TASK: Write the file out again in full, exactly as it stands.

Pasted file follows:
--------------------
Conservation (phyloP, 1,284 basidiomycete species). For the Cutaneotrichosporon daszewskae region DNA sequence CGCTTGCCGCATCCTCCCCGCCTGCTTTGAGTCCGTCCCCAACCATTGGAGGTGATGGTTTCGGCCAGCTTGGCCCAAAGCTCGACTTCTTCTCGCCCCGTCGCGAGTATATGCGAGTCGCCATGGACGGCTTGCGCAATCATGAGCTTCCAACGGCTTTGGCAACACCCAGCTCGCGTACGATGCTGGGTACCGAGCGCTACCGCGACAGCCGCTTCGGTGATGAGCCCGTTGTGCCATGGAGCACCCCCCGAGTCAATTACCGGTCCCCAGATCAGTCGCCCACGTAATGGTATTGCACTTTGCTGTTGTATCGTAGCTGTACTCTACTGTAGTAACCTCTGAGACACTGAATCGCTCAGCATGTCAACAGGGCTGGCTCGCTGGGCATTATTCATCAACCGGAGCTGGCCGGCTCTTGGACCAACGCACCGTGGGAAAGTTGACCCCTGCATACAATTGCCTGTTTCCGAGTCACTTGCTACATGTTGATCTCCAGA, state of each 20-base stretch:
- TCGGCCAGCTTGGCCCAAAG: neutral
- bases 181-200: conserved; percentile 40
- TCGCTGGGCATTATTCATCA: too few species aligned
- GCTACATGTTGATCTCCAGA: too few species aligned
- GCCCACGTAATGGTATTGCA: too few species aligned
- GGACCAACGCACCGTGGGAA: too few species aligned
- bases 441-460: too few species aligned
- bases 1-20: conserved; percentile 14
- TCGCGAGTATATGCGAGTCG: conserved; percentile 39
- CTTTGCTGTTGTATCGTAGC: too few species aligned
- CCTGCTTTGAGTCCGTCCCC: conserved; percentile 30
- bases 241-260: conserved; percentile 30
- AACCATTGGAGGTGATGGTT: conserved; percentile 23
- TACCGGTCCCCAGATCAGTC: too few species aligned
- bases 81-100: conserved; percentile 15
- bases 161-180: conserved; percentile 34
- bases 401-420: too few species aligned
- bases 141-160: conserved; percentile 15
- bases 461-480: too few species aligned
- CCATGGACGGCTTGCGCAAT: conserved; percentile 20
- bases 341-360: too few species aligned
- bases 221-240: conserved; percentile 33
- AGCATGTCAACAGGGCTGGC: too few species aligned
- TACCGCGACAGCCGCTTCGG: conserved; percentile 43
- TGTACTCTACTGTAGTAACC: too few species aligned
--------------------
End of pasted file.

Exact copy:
Conservation (phyloP, 1,284 basidiomycete species). For the Cutaneotrichosporon daszewskae region DNA sequence CGCTTGCCGCATCCTCCCCGCCTGCTTTGAGTCCGTCCCCAACCATTGGAGGTGATGGTTTCGGCCAGCTTGGCCCAAAGCTCGACTTCTTCTCGCCCCGTCGCGAGTATATGCGAGTCGCCATGGACGGCTTGCGCAATCATGAGCTTCCAACGGCTTTGGCAACACCCAGCTCGCGTACGATGCTGGGTACCGAGCGCTACCGCGACAGCCGCTTCGGTGATGAGCCCGTTGTGCCATGGAGCACCCCCCGAGTCAATTACCGGTCCCCAGATCAGTCGCCCACGTAATGGTATTGCACTTTGCTGTTGTATCGTAGCTGTACTCTACTGTAGTAACCTCTGAGACACTGAATCGCTCAGCATGTCAACAGGGCTGGCTCGCTGGGCATTATTCATCAACCGGAGCTGGCCGGCTCTTGGACCAACGCACCGTGGGAAAGTTGACCCCTGCATACAATTGCCTGTTTCCGAGTCACTTGCTACATGTTGATCTCCAGA, state of each 20-base stretch:
- TCGGCCAGCTTGGCCCAAAG: neutral
- bases 181-200: conserved; percentile 40
- TCGCTGGGCATTATTCATCA: too few species aligned
- GCTACATGTTGATCTCCAGA: too few species aligned
- GCCCACGTAATGGTATTGCA: too few species aligned
- GGACCAACGCACCGTGGGAA: too few species aligned
- bases 441-460: too few species aligned
- bases 1-20: conserved; percentile 14
- TCGCGAGTATATGCGAGTCG: conserved; percentile 39
- CTTTGCTGTTGTATCGTAGC: too few species aligned
- CCTGCTTTGAGTCCGTCCCC: conserved; percentile 30
- bases 241-260: conserved; percentile 30
- AACCATTGGAGGTGATGGTT: conserved; percentile 23
- TACCGGTCCCCAGATCAGTC: too few species aligned
- bases 81-100: conserved; percentile 15
- bases 161-180: conserved; percentile 34
- bases 401-420: too few species aligned
- bases 141-160: conserved; percentile 15
- bases 461-480: too few species aligned
- CCATGGACGGCTTGCGCAAT: conserved; percentile 20
- bases 341-360: too few species aligned
- bases 221-240: conserved; percentile 33
- AGCATGTCAACAGGGCTGGC: too few species aligned
- TACCGCGACAGCCGCTTCGG: conserved; percentile 43
- TGTACTCTACTGTAGTAACC: too few species aligned